Abstract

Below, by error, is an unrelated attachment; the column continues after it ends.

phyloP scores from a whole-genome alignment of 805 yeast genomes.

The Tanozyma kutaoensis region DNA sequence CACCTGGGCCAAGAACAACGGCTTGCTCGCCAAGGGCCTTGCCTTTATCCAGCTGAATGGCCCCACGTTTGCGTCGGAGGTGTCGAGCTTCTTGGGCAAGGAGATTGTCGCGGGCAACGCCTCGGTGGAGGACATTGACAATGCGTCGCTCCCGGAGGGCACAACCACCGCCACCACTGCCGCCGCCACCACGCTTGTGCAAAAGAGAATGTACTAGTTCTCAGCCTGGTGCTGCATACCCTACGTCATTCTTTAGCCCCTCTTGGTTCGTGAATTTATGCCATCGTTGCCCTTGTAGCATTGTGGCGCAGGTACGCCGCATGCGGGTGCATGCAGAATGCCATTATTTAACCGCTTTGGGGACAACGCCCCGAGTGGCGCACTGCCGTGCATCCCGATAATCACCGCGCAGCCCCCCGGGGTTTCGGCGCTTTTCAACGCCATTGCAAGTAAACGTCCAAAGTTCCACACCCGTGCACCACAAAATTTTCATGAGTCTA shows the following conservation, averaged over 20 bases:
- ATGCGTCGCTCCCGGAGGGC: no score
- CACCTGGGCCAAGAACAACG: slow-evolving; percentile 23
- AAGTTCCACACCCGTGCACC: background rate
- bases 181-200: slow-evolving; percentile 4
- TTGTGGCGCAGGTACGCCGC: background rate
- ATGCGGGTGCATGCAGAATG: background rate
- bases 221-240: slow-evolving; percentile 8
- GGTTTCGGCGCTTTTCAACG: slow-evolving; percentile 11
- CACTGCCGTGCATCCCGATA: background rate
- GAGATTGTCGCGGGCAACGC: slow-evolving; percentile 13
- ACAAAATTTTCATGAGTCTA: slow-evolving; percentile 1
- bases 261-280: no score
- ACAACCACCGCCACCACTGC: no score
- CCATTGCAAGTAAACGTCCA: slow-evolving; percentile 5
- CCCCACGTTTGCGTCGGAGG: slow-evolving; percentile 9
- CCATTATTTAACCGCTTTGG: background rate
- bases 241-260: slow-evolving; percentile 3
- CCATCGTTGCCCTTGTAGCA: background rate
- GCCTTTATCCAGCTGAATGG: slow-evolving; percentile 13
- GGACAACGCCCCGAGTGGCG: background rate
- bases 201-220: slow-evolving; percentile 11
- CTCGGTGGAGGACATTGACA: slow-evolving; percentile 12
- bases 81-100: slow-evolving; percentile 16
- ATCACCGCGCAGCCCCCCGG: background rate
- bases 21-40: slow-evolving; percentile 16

Small earthquake records are increasingly being used as empirical Green's functions to estimate the source time functions (STFs) of large earthquakes. This is generally accomplished in the frequency domain by computing the ratio of the large to the small event spectrum and then transforming it back to the time domain. When the data quality is poor, the resulting STFs often show unrealistic long-period signal and short-period oscillation. In this study we propose an alternative method in which a large-event STF is approximated by a series of pseudotriangular pulses whose parameters are determined by a nonlinear frequency-domain inversion, involving the spectrum of the large and the small events. The method allows a “positivity” constraint to be imposed on the STF. The misfit between the observed and computed large-event seismograms is measured in the frequency domain over the range of frequency in which the data are reliable. We present tests of the method on synthetic data and on earthquake records from Mexico, both of which show the robustness of the method. The quality of the solution is dependent on the quality of the input data. As the input data become more bandlimited and more noisy, the reliability and usefulness of the solution will decrease.

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